Conclusion: Geneva in the Age of the Office

These lines were written as “International Geneva” prepares to celebrate its first century, which began in 1919 with the arrival of the ILO, the only one of all the international organizations created by the Treaty of Versailles to have survived until the present with its name and basic configuration intact. This Genevan century reads like a history of the world: ideas of how to keep the peace, methods to implement them, and organizations to do so, brought together in a single place, as if internationalism needed a port of call to spread across the world. Collaborative modes of thought and a culture of collective action evolved there, generating a growth dynamic that no one and nothing can stop.

The UN and its specialized organizations have often been the target of severe criticism — but although disagreements have occasionally led member states to slash their contributions or temporarily withdraw, none have ever threatened to leave permanently. On the contrary, universalization is now the rule. The UN, which replaced the mainly European League of Nations, is a global organization. All countries are eager to belong, as membership imparts legitimacy, while the UN’s technical organizations serve as vehicles of influence.

This logic of universalization translates to a constant need to build. Lack of space is a constant worry for every single organization in Geneva: expansion is always on the agenda. As soon as one building is completed, another is in the works. This constantly repeating process attests to the enduring nature of the principle of cooperation between nations, one that never suffered an ideological rival — notwithstanding the odd cheater or recalcitrant member.

Geneva’s present-day success is a paradox: the collective experiences of the past century have clearly proven beneficial, yet not enough to generate the enthusiasm needed to secure sufficient funding. The structures hosting an ever-growing number of member states constantly require maintenance, renovation, and expansion, even as resources are steadily dwindling. The UN must do more with less. Densify. Rationalize. Condense. And succeed — regardless. A hundred years on, Geneva struggles to remain true to the mission entrusted to it in 1919, while embracing its bloated twenty-first-century incarnation.

It is worth noting in this context that the UN’s member states, overcoming any lingering misgivings, have agreed to underwrite the renovation and expansion of the buildings where they meet to discuss and develop the ethical, political, and technical standards of the world today.

The renovation of the Palace of Nations, the WHO, and the ILO will collectively cost 1.3 billion Swiss francs. Swiss authorities (the federal government, canton, and city of Geneva) will provide roughly half of this amount in the form of no-interest loans. This represents the monetary cost of maintaining Geneva’s position as a hub for peace and standards, despite its high cost of living and competition from rival cities.

But that is not the only price to pay: Geneva’s urban plan also requires attention. The early articles in this series recounted the controversies around the transformation of part of the city into an international quarter: architectural controversies, especially over the construction of the Palace of Nations; and urban planning ones, mainly regarding residential buildings and traffic around the Place des Nations.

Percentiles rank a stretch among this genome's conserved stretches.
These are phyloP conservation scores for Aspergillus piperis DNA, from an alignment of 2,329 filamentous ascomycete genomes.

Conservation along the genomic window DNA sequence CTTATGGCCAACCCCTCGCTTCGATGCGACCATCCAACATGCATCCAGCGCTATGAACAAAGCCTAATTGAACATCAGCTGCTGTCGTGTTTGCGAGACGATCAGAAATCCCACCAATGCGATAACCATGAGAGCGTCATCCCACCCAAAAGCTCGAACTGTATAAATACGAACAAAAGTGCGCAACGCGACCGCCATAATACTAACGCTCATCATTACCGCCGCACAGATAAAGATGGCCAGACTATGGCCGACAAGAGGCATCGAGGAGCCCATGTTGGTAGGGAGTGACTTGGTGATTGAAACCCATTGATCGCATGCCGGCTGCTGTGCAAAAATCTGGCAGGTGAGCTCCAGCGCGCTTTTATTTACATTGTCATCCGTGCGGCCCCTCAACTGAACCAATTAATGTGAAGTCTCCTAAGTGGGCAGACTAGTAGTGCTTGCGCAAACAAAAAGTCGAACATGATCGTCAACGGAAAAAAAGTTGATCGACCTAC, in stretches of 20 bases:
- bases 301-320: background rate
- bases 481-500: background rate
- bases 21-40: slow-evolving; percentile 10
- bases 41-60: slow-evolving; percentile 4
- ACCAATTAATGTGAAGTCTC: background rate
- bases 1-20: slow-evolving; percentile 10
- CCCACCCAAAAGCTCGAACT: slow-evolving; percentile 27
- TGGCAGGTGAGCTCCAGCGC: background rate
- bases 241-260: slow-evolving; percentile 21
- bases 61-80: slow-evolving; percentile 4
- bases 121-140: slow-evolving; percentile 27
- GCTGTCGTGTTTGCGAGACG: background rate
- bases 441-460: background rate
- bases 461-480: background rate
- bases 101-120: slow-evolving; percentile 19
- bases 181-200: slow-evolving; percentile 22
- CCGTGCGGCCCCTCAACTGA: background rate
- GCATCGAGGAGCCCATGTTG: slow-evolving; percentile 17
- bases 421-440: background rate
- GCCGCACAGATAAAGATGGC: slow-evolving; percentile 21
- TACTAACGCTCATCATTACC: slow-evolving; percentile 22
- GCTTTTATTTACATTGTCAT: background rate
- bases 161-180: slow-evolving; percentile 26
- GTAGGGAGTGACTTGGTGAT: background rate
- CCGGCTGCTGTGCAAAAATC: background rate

After his plan for the Palace was rejected, in 1930, Le Corbusier complained in a letter to Nicolae Titulescu, then president of the Assembly of the League, about the improvised nature of public decision-making:

The Palace of Nations is the first office building devoted to the management of world affairs. But will this building on its own be sufficient for the task? Will not world affairs constantly require new spaces for work, study, and meetings? Would it not be wise to anticipate this imminent development? To anticipate means to choose locations and sites; to propose, reserve, and plan access to these sites. In other words, to urbanize.

Urban planning, focused on the question of the Palace and the urbanization of the areas surrounding the city, which are so intimately familiar to us, has been our constant concern since 1927 — an urbanization that concerns the landscape, in other words, the repository of all that which is sacred: the splendour of the site, its lawns, woods, and views. We have never ceased to anticipate; we have drawn up plans for the entire district of Geneva extending from the Quai Wilson toward the future international organizations; we have knowingly urbanized the places necessary to a world city, that is, a place in which the institutions already present, those which will emerge soon, and those yet to come, can work (1).

The only part of this plea for better planning that local authorities and global powers heeded was the sacred order of the landscape. As much as possible, parks would remain parks — in the city of Rousseau, trees have inalienable rights — and there would be no skyscrapers so that the skyline would remain untouched. This concern is so deep and enduring that the management of the Palace of Nations recently opted to lop off the top four floors of the office block built in 1972–74 by Eugène Beaudouin and Basil Spence, which jut out above the hill in an unsightly way. The lost space will be replaced by a new, more rationally laid-out structure, partly buried underground.

That being said, Le Corbusier’s words otherwise fell on deaf ears. The “world city” of today is still little more than a neighbourhood surrounding a square which was left empty for decades before finally being landscaped in 2007, albeit quite modestly. Development was managed on a case-by-case basis. Does the WTO need more room? Why not build a new office block, 500 m up the road from its main building? Does the WTO reject it? No one has any idea what to do. In the end, an arrangement is found. Geneva’s inventiveness in conjuring last-minute solutions matches only its reluctance to plan.